Last year Massachusetts voter's said YES on Question 4. legalizing recreational marijuana for adults in the state. After months of legislators tweaking the voter approved initiative to their liking, the bill now seeks approval before being turned over to Governor Baker. Among the changes to the voter initiative is the raising of maximum taxes on cannabis sales from 12% up to 20%, and allocating regulations for both the medical and recreational marijuana industry to a five-person Cannabis Control Commission. One issue that could have legal backlash is officials' decision to take away voters ability to ban or limit marijuana shops in their city, if that city voted "No" as a majority to Question 4, and instead gives the decision to ban shops to local elected officials.
The bill raises the total tax on retail pot purchases to a maximum of 20 percent, up from a maximum of 12 percent that was spelled out in the ballot law. The legislation would merge oversight of the recreational and medical marijuana industries into a five-person Cannabis Control Commission.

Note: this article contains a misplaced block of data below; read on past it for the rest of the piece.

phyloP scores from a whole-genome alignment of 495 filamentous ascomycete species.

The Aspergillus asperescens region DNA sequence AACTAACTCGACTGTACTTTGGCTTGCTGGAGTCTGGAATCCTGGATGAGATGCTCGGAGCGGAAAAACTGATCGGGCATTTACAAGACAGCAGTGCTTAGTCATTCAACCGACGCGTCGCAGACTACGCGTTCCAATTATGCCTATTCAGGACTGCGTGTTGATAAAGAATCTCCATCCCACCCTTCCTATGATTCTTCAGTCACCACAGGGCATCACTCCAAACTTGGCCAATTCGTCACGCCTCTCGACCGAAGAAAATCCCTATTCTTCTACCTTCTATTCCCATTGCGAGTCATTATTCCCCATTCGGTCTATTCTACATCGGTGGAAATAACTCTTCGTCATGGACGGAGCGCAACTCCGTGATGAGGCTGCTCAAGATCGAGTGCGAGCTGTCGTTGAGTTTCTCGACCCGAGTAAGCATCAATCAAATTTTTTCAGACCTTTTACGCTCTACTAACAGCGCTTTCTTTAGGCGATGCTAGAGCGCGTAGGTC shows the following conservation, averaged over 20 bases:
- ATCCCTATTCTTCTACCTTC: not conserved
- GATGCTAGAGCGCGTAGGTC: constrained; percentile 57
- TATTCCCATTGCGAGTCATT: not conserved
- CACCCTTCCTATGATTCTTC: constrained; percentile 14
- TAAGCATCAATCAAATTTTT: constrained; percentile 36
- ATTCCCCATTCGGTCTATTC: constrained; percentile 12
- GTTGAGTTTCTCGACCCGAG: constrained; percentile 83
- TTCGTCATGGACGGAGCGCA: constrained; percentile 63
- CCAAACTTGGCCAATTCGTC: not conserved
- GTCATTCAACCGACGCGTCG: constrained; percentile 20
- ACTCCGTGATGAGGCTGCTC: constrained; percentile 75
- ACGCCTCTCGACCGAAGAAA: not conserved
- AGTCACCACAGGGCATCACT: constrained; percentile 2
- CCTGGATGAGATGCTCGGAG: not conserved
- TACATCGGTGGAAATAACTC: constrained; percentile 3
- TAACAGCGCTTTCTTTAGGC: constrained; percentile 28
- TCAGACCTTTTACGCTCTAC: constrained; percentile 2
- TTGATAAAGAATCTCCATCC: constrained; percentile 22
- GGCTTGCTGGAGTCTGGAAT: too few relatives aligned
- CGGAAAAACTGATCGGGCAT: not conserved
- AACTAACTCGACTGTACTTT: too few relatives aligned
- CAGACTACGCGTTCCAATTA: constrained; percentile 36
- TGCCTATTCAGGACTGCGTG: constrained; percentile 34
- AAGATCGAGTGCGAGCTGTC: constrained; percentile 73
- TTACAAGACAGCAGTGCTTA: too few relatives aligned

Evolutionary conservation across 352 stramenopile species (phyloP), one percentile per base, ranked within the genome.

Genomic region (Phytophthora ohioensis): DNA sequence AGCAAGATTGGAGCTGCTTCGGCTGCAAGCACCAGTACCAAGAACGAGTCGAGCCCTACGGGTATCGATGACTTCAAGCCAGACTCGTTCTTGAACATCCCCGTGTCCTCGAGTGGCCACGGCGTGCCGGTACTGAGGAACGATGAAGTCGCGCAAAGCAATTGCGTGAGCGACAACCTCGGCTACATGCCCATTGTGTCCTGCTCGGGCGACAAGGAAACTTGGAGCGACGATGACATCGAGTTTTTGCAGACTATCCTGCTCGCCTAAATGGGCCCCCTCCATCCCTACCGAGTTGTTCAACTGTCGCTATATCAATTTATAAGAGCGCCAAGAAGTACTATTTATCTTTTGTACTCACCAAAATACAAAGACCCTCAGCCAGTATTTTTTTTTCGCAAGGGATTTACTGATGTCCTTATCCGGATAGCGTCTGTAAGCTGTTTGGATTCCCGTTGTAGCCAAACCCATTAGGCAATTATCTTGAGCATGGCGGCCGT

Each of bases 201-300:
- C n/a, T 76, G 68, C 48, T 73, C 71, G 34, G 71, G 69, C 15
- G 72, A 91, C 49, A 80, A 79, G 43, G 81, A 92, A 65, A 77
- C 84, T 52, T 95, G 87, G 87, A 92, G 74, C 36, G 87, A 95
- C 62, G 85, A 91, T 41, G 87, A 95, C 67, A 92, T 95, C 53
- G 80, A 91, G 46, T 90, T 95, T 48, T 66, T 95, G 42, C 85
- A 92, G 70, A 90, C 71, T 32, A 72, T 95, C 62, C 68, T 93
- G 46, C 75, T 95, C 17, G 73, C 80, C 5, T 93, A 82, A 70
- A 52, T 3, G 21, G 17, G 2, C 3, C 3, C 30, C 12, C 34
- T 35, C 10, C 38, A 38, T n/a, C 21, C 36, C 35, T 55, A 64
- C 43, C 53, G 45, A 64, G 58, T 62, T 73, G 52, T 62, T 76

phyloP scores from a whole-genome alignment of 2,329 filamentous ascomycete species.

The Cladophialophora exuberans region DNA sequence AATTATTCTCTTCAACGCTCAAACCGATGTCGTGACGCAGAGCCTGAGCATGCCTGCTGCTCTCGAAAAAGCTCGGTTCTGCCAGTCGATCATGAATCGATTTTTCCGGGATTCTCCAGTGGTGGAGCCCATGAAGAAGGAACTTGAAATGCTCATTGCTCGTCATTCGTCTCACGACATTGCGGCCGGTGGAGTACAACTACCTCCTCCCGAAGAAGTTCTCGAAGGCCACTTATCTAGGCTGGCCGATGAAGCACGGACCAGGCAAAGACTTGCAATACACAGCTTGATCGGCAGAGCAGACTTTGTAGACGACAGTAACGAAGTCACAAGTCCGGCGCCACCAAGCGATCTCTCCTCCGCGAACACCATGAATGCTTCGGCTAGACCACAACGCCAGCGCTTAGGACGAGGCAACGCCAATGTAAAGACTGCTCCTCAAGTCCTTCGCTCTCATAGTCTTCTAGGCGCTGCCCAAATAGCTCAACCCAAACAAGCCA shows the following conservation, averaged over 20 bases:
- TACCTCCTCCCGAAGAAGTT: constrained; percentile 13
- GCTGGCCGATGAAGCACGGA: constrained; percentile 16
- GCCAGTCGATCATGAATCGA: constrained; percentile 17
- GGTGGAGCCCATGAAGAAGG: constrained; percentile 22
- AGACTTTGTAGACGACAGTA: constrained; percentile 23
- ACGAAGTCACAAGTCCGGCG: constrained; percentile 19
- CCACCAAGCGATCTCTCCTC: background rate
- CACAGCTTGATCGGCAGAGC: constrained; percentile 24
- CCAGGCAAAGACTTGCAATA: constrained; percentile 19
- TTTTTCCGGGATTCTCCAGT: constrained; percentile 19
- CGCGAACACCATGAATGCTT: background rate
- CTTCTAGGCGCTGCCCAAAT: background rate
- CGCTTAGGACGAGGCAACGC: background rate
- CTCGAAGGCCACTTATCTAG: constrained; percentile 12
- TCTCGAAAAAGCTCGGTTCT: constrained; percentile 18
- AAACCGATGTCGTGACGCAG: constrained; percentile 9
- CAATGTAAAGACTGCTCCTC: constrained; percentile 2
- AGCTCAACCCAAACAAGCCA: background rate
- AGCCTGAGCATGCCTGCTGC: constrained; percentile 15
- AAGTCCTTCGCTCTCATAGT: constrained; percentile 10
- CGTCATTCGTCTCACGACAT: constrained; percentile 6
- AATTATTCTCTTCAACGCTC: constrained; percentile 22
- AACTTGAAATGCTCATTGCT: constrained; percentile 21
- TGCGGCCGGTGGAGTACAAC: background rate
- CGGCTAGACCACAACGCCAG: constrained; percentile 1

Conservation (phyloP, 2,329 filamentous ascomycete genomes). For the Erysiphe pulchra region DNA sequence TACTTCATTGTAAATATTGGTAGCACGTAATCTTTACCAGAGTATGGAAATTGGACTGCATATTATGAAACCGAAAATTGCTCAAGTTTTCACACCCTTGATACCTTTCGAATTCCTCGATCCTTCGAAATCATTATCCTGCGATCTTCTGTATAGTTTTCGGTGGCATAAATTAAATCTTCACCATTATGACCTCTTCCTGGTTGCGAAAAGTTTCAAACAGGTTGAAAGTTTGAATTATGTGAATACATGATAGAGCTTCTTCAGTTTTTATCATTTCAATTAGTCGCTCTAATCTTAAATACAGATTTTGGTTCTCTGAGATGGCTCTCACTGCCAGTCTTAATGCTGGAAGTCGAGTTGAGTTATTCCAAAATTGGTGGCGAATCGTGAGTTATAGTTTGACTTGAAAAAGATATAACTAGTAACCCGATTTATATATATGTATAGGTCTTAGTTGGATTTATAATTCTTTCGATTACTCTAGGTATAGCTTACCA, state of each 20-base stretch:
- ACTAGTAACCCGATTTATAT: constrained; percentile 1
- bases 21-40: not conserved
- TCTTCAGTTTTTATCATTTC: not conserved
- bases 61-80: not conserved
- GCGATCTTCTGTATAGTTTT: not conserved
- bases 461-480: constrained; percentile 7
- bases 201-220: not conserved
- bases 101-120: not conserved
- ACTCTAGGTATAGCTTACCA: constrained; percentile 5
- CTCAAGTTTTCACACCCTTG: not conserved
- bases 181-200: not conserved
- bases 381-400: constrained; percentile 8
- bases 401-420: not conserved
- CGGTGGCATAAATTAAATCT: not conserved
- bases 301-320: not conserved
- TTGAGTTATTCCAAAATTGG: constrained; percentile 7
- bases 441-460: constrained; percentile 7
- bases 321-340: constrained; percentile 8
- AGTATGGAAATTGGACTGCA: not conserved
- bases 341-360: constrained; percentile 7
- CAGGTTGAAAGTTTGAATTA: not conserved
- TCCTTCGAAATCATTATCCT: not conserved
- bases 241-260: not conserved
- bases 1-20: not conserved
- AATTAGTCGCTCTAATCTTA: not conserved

The legislative compromise splits the difference: In cities and towns that voted “Yes” on legalization last November, it would still require a voter referendum to ban or severely limit marijuana shops. But in cities and towns that voted “No,” local elected officials would get to make those decisions.